Next door to our apartment building is Bright Horizons, an early education and day care center. Each morning, beginning before seven, we watch parents arrive to take in babies in carriers, walk hand in hand with toddlers and run behind racing three-year-olds into the building. Between four and six in the evening, the same process takes place but in the other direction.
During the day, now that the weather permits, we see groups of children and their caretakers wander around in the yard and play areas. They seem to have plenty of tiny tricycles, which the children occasionally ride but more often push around, walking and leaning on them like their great-grandmother with her walker.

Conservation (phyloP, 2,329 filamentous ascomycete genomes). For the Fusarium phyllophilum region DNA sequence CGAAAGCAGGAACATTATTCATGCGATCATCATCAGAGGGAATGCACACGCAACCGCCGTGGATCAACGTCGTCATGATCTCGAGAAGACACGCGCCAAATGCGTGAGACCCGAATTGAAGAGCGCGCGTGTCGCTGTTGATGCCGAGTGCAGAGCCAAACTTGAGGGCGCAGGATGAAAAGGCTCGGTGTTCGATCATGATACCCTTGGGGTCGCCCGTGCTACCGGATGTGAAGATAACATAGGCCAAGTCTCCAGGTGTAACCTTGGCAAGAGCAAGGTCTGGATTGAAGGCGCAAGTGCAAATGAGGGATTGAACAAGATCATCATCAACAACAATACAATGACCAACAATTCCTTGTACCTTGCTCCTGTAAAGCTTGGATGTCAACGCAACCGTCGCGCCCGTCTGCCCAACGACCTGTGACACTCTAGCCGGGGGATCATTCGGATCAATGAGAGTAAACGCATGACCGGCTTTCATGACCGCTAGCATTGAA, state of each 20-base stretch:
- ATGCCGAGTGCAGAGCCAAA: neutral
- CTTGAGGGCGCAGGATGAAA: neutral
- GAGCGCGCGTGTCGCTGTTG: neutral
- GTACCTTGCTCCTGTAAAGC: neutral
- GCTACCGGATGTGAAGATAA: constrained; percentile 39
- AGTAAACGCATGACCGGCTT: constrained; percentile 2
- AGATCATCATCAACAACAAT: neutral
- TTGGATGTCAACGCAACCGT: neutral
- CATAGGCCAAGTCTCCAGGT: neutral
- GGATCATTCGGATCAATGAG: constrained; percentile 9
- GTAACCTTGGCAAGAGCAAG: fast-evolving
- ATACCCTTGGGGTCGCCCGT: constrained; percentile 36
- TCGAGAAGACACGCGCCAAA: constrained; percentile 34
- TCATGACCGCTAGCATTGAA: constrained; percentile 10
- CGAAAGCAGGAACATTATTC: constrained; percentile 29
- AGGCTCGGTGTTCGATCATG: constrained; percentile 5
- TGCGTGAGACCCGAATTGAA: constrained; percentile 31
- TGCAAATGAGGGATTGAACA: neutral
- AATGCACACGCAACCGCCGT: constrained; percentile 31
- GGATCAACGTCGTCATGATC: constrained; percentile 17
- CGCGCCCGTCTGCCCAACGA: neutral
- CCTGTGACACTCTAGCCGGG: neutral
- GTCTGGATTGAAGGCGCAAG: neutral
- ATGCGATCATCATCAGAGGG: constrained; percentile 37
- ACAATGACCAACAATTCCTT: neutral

Occasionally, and I assume this is a special treat and perhaps a reward for exceptionally good behavior, several of the staff will line up ten or twelve kids and walk them up and down the sidewalk when traffic is sparse. They also have these enormous baby buggies that will host six babies at a time, and two of these get pushed around the circle in the parking lot to give even the babes a bit of fresh air.
Lately in the morning, I have noticed how many of the parents, having deposited their prides and joys in the hands and care of the Bright Horizon ladies (as far as I can tell, it is all women), will stop as they walk back to their cars and peer inside the large windows for a last look at the children. Some of them, the men in particular, will wave and jump up and down to attract the attention of their progeny.
It is really quite charming.